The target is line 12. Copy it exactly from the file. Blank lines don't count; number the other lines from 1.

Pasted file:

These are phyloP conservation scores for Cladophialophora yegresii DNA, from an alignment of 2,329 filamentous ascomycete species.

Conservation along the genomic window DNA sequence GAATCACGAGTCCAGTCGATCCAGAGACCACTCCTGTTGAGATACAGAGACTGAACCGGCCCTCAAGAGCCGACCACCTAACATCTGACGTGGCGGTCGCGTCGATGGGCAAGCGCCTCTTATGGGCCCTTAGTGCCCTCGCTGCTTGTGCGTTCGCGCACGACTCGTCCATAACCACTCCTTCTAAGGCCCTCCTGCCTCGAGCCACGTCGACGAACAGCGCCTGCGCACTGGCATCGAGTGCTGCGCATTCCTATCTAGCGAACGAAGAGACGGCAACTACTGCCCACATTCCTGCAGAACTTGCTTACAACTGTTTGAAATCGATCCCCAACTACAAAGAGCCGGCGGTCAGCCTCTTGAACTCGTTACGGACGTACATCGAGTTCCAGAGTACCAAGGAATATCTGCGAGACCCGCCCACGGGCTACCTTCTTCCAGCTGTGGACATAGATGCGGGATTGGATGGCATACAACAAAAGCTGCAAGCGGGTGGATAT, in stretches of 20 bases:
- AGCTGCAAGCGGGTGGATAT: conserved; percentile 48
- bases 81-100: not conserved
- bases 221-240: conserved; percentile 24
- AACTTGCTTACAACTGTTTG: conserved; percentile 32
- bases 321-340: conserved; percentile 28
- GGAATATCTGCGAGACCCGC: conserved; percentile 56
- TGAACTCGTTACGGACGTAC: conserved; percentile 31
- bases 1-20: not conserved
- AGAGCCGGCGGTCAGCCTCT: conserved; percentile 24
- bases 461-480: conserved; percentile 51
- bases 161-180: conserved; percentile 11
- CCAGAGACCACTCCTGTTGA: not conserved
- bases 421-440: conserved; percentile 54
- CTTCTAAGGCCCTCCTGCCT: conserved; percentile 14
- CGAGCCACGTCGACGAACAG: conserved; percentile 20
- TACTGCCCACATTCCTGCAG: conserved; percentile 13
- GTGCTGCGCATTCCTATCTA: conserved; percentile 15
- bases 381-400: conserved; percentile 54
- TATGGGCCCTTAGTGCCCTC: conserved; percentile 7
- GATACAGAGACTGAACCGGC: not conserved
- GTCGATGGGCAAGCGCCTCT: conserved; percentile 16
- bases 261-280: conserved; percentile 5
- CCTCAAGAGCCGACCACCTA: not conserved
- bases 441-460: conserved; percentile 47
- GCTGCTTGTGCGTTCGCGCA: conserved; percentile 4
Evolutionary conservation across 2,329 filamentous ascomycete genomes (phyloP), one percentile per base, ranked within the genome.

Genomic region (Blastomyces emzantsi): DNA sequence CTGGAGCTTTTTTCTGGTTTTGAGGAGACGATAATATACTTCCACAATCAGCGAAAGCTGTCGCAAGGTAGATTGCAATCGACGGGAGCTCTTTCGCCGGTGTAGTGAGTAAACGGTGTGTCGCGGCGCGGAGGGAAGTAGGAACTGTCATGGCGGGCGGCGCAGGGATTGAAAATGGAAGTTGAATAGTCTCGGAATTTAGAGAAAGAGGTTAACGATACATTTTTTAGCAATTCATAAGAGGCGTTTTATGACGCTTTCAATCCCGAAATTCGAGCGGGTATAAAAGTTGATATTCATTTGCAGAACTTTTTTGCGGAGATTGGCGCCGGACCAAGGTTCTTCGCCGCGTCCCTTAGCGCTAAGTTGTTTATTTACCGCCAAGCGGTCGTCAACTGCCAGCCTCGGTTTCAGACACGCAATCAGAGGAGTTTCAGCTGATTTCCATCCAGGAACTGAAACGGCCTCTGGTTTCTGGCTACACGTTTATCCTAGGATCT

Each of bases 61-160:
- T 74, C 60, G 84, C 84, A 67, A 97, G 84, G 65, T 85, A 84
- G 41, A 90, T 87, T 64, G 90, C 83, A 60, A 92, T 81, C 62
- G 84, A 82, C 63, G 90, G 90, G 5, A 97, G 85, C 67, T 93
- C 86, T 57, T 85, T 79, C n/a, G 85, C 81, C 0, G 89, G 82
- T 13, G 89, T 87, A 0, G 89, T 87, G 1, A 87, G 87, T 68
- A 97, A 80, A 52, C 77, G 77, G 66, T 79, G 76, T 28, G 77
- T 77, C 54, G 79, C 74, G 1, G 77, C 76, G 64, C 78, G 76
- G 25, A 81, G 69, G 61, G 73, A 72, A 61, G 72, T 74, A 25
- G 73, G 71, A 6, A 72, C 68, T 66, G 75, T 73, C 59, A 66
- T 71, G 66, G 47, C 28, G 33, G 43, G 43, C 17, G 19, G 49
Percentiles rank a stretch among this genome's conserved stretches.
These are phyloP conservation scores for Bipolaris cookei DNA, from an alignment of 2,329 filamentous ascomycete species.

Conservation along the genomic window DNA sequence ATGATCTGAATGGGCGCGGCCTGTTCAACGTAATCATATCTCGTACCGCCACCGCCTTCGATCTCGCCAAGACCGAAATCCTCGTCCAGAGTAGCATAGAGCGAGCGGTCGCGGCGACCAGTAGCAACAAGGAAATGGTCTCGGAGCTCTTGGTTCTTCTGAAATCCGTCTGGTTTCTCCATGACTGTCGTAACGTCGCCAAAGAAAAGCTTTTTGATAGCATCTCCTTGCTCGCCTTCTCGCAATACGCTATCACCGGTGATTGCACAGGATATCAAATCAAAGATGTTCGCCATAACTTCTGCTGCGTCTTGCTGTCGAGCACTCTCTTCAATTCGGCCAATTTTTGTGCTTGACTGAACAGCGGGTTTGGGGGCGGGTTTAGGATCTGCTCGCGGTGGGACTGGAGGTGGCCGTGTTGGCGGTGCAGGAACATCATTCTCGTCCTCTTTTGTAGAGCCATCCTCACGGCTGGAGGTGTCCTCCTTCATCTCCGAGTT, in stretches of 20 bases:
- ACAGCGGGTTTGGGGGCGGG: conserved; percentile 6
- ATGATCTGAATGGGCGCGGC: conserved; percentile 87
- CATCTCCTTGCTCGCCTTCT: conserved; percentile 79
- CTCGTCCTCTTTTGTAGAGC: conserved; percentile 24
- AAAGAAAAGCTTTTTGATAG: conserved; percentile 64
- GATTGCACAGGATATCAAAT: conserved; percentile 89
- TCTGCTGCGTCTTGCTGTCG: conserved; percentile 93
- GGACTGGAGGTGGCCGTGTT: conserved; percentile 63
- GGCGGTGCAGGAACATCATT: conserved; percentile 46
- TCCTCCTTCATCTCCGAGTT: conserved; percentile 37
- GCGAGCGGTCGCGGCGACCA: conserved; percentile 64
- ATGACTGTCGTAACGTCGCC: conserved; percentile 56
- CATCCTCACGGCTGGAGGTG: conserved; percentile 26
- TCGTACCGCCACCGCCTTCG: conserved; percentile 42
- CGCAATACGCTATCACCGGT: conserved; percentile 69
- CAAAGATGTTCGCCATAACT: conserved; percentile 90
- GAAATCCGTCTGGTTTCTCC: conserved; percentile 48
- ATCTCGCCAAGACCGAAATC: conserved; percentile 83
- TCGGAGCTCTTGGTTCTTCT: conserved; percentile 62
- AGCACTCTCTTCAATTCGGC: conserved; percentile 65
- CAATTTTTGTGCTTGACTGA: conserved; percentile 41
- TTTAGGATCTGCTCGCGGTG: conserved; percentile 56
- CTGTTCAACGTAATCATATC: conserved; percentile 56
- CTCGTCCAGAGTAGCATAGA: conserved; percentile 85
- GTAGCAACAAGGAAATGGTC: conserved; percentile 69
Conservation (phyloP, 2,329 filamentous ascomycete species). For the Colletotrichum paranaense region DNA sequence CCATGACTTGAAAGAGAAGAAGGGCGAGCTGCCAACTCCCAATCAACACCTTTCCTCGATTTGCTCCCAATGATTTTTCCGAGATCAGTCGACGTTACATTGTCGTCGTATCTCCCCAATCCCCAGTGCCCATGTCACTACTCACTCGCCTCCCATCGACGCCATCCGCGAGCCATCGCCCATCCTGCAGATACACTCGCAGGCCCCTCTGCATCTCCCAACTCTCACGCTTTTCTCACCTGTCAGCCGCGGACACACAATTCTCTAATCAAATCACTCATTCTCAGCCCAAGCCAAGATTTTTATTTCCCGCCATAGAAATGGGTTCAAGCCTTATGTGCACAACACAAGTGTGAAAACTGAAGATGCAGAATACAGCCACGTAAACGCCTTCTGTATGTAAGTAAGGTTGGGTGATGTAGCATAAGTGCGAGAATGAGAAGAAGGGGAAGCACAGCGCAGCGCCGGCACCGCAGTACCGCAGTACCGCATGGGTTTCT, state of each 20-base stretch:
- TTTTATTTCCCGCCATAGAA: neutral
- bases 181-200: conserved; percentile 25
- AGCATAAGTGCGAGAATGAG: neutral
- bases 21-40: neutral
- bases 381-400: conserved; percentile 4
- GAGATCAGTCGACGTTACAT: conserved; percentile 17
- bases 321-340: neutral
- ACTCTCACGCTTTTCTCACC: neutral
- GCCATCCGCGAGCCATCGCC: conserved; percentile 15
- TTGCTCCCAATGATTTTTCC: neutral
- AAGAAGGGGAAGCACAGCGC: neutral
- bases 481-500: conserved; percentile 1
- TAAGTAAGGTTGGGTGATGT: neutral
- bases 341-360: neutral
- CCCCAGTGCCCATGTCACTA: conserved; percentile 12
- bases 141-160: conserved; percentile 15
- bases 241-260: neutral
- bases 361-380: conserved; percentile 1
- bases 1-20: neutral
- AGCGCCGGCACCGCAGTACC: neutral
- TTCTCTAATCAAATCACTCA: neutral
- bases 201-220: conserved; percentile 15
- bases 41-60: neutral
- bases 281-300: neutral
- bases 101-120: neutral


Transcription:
- bases 461-480: conserved; percentile 51